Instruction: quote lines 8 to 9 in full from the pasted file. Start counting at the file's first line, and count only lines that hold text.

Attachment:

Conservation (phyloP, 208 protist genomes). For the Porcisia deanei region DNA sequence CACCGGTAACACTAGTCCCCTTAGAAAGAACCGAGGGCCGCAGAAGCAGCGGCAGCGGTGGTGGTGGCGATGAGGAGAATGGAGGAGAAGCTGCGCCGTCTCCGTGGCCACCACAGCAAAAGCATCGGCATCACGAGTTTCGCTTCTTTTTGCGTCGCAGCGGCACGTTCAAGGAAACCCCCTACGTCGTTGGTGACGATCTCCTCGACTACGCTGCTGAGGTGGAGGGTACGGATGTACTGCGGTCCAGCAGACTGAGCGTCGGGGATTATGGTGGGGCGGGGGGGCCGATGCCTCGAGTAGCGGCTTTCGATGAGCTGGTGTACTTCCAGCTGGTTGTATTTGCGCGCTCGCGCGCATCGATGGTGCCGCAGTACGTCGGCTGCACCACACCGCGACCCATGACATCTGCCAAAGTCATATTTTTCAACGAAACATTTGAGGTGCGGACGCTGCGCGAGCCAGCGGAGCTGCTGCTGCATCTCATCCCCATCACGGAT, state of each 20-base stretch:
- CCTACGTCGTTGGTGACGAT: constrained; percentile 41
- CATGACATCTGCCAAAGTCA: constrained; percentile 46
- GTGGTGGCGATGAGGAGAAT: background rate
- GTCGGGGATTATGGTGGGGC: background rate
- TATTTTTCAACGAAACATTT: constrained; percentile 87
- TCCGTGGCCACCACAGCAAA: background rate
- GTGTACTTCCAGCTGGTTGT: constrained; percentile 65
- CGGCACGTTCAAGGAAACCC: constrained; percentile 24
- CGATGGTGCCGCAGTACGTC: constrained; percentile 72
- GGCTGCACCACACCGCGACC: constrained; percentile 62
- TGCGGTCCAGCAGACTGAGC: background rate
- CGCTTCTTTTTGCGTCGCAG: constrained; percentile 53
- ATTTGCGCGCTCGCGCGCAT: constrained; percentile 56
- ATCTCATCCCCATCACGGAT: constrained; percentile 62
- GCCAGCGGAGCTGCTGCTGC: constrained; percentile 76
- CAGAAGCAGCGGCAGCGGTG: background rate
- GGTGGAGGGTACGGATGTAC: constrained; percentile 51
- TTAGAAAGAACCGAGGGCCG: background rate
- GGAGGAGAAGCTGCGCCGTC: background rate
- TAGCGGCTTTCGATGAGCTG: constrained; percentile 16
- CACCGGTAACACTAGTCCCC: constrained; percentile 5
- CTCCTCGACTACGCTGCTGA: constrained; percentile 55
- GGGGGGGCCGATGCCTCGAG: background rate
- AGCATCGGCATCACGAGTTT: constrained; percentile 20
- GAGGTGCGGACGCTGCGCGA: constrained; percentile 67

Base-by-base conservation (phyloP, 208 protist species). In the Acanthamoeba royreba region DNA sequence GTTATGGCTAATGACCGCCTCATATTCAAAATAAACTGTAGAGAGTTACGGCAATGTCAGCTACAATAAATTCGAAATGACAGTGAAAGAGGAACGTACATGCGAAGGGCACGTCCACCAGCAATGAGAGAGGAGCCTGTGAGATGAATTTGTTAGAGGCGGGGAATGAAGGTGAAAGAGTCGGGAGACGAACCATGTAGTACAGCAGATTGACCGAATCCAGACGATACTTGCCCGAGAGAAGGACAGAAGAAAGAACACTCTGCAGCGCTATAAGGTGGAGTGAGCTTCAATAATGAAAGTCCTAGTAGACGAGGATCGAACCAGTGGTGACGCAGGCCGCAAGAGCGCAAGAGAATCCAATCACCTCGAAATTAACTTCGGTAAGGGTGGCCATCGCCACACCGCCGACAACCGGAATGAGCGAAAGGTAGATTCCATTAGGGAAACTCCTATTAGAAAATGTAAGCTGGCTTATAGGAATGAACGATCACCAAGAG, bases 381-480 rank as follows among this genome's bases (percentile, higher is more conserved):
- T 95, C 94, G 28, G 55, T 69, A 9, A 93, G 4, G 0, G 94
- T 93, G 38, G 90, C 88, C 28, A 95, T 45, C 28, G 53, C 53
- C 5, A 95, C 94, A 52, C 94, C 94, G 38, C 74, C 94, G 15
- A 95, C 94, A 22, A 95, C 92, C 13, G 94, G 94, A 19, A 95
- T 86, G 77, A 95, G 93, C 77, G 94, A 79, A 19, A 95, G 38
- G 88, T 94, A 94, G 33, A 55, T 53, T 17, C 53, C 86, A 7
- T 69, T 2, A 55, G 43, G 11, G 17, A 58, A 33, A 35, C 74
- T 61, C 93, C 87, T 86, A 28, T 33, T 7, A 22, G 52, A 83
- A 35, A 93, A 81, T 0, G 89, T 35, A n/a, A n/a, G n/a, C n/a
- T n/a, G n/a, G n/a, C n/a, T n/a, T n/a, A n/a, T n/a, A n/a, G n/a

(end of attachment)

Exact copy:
- GTGTACTTCCAGCTGGTTGT: constrained; percentile 65
- CGGCACGTTCAAGGAAACCC: constrained; percentile 24